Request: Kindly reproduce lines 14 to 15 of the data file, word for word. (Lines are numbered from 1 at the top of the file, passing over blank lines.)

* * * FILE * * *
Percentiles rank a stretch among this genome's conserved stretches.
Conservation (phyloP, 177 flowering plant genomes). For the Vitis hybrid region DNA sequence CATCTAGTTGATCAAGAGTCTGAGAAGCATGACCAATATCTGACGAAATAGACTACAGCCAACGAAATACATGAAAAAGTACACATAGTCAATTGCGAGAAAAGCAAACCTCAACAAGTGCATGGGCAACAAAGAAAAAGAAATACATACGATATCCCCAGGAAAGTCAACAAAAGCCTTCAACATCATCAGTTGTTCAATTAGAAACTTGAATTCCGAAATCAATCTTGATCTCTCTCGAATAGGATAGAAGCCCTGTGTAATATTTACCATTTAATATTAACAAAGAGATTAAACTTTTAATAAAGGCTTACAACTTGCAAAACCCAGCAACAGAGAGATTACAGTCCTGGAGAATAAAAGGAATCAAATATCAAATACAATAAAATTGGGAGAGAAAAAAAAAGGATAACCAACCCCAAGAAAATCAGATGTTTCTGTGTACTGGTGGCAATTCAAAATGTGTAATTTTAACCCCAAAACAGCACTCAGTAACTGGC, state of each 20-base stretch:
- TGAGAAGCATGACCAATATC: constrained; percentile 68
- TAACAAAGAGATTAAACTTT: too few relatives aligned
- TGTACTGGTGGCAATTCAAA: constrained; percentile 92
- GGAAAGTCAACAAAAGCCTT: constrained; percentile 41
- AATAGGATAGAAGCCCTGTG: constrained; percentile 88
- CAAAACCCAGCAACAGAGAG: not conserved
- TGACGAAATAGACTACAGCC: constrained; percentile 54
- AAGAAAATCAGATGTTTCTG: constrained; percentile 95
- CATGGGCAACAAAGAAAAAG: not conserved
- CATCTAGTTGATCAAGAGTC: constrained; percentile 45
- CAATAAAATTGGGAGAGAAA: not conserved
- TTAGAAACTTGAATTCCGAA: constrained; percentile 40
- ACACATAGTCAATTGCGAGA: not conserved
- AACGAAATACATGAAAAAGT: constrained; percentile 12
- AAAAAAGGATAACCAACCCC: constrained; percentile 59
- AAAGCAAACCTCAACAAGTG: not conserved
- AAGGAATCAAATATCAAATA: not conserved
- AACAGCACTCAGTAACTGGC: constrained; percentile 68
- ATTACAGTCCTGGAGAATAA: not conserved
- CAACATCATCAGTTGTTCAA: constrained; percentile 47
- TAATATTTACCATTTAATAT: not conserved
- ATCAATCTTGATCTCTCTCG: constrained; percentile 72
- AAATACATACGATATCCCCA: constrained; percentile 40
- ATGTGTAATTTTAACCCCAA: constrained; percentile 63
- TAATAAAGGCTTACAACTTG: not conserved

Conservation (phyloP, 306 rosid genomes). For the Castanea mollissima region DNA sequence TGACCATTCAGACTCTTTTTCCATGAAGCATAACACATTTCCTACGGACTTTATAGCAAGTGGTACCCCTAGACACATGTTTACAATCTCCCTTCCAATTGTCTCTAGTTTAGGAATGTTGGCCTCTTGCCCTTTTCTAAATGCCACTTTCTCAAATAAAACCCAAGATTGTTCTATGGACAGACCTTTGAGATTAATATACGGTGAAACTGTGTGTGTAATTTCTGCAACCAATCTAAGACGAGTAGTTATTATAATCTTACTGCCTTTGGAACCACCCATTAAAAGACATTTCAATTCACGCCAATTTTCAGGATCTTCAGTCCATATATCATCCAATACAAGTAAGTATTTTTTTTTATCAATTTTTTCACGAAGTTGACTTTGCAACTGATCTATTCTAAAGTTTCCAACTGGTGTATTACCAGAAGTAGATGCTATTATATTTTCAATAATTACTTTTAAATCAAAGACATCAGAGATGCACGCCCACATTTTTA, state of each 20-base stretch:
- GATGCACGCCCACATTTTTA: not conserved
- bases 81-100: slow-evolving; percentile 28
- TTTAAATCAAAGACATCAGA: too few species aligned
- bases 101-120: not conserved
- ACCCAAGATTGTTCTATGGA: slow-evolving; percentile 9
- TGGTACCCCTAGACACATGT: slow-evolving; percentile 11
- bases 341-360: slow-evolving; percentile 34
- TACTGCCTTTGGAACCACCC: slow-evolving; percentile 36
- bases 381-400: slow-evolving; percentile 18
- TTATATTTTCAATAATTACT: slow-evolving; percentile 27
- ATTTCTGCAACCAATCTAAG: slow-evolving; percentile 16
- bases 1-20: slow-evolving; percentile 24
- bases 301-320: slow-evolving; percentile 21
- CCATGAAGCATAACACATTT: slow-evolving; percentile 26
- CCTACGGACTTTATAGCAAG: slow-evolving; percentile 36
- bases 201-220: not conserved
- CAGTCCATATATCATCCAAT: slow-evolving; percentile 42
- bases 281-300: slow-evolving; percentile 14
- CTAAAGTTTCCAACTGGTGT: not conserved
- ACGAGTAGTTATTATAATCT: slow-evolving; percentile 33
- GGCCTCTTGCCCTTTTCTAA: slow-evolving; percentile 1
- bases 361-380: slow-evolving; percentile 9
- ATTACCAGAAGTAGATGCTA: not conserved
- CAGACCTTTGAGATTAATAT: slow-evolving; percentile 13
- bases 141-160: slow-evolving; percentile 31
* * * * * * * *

- TTAGAAACTTGAATTCCGAA: constrained; percentile 40
- ACACATAGTCAATTGCGAGA: not conserved